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Soc Sci Med. 2015 Aug;138:22-30. doi: 10.1016/j.socscimed.2015.05.034. Epub 2015 May 23.

Association of proximity and density of parks and objectively measured physical activity in the United States: A systematic review.

Author information

1
Department of Epidemiology, Mailman School of Public Health, Columbia University, 722 W 168th St., New York, NY 10032, USA. Electronic address: cmb2036@columbia.edu.
2
Department of Epidemiology, Mailman School of Public Health, Columbia University, 722 W 168th St., New York, NY 10032, USA.
3
Department of City and Regional Planning, University of California at Berkeley, USA.
4
Institute for Social and Economic Research and Policy, Columbia University, USA.
5
Department of Sociology, Columbia University, USA.

Abstract

One strategy for increasing physical activity is to create and enhance access to park space. We assessed the literature on the relationship of parks and objectively measured physical activity in population-based studies in the United States (US) and identified limitations in current built environment and physical activity measurement and reporting. Five English-language scholarly databases were queried using standardized search terms. Abstracts were screened for the following inclusion criteria: 1) published between January 1990 and June 2013; 2) US-based with a sample size greater than 100 individuals; 3) included built environment measures related to parks or trails; and 4) included objectively measured physical activity as an outcome. Following initial screening for inclusion by two independent raters, articles were abstracted into a database. Of 10,949 abstracts screened, 20 articles met the inclusion criteria. Five articles reported a significant positive association between parks and physical activity. Nine studies found no association, and six studies had mixed findings. Our review found that even among studies with objectively measured physical activity, the association between access to parks and physical activity varied between studies, possibly due to heterogeneity of exposure measurement. Self-reported (vs. independently-measured) neighborhood park environment characteristics and smaller (vs. larger) buffer sizes were more predictive of physical activity. We recommend strategies for further research, employing standardized reporting and innovative study designs to better understand the relationship of parks and physical activity.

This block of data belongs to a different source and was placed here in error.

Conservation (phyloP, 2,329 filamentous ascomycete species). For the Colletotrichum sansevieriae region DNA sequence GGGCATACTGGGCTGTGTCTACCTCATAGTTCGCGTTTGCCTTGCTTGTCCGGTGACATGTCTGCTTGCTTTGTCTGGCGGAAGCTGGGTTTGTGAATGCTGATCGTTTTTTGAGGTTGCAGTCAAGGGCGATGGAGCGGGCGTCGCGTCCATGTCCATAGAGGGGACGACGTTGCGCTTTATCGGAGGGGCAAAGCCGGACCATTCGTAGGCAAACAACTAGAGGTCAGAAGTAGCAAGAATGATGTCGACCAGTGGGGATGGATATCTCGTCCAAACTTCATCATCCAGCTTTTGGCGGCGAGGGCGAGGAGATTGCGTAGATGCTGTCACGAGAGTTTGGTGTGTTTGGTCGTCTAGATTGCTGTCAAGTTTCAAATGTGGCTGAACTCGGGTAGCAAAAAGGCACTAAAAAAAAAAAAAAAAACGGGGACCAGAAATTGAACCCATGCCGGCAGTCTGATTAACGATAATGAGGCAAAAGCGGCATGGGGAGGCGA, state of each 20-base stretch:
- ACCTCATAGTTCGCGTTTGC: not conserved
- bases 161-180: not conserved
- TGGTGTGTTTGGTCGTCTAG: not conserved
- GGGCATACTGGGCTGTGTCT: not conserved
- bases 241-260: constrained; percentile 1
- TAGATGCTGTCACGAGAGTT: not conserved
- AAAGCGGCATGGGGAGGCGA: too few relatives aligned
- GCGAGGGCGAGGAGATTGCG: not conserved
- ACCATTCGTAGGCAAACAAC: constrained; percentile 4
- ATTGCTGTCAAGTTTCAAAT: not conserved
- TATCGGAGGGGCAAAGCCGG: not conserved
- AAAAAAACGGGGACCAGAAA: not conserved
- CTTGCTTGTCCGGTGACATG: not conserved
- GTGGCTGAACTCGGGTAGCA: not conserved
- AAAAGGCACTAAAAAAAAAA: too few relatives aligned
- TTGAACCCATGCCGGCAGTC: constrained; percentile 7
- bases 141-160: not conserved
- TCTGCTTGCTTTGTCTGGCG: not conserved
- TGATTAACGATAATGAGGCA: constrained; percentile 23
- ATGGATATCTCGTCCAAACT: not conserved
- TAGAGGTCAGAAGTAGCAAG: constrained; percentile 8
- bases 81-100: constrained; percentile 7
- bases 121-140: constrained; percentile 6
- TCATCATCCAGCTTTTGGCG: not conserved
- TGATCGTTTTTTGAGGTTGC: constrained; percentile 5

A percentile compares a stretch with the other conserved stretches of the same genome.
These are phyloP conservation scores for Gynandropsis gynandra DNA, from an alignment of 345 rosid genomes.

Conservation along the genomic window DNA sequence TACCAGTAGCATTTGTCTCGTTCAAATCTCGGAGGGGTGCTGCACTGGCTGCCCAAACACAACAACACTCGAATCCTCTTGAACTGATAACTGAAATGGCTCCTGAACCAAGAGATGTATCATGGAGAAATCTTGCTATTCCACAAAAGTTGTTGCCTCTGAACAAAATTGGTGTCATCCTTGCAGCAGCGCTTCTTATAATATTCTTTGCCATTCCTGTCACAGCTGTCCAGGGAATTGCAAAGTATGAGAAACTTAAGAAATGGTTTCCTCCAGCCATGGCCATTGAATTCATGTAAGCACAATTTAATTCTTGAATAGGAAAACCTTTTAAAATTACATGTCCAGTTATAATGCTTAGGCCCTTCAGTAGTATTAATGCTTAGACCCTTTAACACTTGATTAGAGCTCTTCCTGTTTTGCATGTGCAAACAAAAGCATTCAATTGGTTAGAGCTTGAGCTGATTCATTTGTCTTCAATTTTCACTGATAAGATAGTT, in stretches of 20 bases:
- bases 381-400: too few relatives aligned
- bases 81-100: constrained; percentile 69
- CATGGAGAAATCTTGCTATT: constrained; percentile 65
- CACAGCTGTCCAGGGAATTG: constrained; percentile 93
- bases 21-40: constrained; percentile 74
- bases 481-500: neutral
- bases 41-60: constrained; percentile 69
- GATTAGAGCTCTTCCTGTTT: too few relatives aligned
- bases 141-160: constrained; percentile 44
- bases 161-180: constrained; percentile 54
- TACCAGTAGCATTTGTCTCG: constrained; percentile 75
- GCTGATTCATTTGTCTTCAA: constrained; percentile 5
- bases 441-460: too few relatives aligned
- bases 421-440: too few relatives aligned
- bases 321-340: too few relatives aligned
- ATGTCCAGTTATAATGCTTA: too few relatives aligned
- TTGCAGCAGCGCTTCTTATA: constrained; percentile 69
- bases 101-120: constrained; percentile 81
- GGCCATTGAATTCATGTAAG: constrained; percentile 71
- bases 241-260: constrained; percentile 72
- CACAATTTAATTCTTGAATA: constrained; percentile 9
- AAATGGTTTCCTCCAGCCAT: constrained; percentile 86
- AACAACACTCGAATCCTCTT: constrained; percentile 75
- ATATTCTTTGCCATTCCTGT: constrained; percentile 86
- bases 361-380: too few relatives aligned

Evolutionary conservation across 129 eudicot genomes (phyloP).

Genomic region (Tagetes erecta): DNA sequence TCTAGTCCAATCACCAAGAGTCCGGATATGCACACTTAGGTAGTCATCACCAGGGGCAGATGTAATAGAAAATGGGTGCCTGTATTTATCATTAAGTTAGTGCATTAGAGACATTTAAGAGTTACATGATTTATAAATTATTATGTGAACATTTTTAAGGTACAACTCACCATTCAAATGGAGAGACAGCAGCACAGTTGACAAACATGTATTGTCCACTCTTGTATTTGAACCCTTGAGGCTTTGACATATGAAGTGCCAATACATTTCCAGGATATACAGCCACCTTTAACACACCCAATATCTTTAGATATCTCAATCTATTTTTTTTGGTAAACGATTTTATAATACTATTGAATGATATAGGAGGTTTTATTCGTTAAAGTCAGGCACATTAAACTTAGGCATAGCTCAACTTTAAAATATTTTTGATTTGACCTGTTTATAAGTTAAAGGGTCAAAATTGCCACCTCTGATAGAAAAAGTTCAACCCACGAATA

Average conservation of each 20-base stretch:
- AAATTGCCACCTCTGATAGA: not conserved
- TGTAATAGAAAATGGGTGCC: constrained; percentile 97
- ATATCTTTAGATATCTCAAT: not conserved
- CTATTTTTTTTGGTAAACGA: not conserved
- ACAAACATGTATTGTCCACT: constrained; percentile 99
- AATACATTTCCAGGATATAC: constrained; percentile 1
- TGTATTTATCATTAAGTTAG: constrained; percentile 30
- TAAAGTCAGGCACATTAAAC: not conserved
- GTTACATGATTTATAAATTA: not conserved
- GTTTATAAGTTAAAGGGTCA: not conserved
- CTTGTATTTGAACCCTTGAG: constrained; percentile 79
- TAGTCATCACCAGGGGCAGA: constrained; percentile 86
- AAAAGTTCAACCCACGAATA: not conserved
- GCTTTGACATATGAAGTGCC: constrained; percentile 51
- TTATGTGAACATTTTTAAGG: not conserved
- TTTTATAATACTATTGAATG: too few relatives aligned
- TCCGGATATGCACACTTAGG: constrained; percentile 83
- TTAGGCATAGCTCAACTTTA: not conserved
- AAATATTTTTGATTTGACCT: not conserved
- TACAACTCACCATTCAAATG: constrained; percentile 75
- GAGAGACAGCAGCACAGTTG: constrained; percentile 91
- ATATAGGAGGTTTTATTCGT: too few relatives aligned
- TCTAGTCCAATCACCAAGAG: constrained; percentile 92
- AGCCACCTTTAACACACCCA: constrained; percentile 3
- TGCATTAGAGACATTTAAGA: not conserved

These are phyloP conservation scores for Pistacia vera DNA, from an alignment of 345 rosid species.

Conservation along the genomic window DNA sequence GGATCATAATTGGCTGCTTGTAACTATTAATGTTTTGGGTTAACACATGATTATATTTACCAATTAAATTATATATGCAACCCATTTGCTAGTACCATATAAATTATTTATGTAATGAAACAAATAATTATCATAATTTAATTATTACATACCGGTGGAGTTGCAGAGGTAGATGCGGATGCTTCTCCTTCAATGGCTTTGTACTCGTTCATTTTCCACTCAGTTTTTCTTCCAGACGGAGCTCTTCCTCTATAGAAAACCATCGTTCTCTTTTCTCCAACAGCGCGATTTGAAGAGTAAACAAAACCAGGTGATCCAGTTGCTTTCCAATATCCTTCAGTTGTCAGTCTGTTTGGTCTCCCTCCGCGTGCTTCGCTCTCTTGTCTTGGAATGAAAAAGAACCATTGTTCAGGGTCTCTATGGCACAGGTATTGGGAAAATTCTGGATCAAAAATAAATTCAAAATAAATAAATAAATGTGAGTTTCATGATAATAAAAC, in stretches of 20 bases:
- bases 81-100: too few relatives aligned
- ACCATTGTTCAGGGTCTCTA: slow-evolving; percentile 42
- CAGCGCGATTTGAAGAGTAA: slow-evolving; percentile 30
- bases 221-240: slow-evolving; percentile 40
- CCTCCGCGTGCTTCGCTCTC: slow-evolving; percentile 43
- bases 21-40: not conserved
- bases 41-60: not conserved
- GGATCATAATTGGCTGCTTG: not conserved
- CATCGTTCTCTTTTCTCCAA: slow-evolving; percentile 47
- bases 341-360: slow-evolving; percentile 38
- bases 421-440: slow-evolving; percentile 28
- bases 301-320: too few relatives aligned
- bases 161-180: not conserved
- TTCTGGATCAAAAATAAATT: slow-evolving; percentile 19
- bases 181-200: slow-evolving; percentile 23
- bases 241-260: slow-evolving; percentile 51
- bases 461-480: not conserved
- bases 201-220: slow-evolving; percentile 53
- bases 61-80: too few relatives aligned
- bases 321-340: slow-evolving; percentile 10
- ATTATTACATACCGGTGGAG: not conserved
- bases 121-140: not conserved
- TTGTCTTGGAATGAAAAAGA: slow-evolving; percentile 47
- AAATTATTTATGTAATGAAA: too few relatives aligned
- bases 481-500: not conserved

KEYWORDS:

Accelerometer; Active travel; Built environment; Determinants; Exercise; Parks; Physical activity

PMID:
26043433
DOI:
10.1016/j.socscimed.2015.05.034
[Indexed for MEDLINE]

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